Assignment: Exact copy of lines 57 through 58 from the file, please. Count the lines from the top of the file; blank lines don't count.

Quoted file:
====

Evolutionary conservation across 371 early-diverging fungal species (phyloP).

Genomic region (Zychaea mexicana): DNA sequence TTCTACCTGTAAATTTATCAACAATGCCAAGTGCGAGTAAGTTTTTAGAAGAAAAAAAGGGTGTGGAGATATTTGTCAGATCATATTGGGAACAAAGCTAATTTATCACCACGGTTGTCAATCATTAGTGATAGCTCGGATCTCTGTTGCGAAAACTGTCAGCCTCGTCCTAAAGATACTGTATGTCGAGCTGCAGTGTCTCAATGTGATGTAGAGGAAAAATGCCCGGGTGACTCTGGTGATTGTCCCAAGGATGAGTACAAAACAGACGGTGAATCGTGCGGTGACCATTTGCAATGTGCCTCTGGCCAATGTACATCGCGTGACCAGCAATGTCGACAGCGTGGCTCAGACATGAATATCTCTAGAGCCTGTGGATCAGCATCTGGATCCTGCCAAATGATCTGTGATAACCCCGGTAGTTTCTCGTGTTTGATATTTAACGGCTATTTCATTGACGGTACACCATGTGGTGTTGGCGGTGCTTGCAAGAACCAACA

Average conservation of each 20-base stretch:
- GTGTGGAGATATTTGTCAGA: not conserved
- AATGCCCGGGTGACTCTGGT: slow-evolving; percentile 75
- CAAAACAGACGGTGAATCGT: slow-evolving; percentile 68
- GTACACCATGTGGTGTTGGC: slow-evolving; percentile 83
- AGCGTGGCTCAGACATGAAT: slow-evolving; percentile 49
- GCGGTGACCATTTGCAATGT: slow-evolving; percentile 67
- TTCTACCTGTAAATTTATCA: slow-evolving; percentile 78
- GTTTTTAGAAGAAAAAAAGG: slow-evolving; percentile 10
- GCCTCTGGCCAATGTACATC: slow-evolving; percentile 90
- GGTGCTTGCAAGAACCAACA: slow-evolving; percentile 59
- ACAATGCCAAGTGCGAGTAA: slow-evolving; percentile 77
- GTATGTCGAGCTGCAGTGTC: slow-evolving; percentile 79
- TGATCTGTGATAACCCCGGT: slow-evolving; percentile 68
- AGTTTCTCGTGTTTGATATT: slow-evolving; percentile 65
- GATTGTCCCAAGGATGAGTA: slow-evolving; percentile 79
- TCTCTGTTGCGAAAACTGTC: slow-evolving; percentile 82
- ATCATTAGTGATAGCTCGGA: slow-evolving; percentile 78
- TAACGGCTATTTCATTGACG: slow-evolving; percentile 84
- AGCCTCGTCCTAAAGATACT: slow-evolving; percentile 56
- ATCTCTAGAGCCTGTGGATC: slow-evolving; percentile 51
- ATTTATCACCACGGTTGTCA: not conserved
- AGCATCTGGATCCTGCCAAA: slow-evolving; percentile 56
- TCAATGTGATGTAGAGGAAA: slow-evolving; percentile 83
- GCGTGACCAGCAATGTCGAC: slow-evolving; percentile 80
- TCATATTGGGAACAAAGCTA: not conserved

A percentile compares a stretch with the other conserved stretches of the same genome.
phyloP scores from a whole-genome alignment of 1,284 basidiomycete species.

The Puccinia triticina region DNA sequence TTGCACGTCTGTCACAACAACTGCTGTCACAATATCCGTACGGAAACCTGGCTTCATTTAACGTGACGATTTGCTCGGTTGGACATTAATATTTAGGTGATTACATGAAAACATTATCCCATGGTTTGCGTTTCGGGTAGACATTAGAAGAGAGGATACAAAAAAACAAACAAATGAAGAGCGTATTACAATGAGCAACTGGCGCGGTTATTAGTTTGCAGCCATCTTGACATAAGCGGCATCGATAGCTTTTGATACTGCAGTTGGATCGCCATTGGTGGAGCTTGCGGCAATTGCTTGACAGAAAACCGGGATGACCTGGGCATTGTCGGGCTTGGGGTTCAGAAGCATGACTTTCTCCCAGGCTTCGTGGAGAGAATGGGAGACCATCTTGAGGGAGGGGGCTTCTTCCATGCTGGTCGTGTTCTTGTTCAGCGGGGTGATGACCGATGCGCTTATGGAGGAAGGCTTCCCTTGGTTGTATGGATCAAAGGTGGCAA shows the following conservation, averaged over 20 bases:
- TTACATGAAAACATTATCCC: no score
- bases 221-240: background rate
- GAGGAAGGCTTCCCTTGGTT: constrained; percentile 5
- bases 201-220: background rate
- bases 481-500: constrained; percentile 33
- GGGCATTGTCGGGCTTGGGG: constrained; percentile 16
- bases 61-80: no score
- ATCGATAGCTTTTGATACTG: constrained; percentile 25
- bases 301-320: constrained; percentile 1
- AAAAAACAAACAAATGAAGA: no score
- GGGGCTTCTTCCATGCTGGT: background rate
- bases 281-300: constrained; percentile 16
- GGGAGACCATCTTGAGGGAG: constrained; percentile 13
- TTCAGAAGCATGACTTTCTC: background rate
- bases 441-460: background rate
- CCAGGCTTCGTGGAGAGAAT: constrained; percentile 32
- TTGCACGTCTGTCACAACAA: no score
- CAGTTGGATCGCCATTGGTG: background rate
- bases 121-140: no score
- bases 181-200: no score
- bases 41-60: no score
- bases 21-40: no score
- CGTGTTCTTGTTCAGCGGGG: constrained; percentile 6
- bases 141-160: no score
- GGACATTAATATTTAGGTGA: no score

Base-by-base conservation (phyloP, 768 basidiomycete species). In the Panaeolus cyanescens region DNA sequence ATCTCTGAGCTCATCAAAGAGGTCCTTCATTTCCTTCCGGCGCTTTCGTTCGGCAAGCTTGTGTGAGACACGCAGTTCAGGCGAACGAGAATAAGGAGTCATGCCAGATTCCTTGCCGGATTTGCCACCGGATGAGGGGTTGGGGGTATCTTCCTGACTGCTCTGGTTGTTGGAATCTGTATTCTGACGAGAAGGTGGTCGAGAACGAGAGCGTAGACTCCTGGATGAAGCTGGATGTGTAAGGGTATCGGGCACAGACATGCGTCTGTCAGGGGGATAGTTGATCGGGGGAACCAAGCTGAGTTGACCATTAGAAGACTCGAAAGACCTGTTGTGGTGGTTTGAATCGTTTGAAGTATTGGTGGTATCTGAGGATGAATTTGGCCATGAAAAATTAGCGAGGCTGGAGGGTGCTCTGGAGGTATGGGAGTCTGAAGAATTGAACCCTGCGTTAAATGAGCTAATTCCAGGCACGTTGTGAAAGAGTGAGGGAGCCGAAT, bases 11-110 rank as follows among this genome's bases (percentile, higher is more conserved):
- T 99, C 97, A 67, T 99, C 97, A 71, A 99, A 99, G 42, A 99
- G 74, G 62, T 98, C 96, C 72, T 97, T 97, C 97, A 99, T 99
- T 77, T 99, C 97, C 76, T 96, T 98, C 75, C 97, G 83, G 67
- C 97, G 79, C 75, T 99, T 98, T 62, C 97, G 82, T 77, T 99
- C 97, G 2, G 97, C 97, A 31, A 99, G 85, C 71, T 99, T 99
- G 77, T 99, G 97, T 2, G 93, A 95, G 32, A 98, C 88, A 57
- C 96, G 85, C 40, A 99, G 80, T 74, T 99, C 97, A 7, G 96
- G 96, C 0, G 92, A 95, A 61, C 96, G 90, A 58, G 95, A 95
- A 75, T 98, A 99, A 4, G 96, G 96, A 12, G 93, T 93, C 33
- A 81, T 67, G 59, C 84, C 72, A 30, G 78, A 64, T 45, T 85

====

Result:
Base-by-base conservation (phyloP, 768 basidiomycete species). In the Panaeolus cyanescens region DNA sequence ATCTCTGAGCTCATCAAAGAGGTCCTTCATTTCCTTCCGGCGCTTTCGTTCGGCAAGCTTGTGTGAGACACGCAGTTCAGGCGAACGAGAATAAGGAGTCATGCCAGATTCCTTGCCGGATTTGCCACCGGATGAGGGGTTGGGGGTATCTTCCTGACTGCTCTGGTTGTTGGAATCTGTATTCTGACGAGAAGGTGGTCGAGAACGAGAGCGTAGACTCCTGGATGAAGCTGGATGTGTAAGGGTATCGGGCACAGACATGCGTCTGTCAGGGGGATAGTTGATCGGGGGAACCAAGCTGAGTTGACCATTAGAAGACTCGAAAGACCTGTTGTGGTGGTTTGAATCGTTTGAAGTATTGGTGGTATCTGAGGATGAATTTGGCCATGAAAAATTAGCGAGGCTGGAGGGTGCTCTGGAGGTATGGGAGTCTGAAGAATTGAACCCTGCGTTAAATGAGCTAATTCCAGGCACGTTGTGAAAGAGTGAGGGAGCCGAAT, bases 11-110 rank as follows among this genome's bases (percentile, higher is more conserved):
- T 99, C 97, A 67, T 99, C 97, A 71, A 99, A 99, G 42, A 99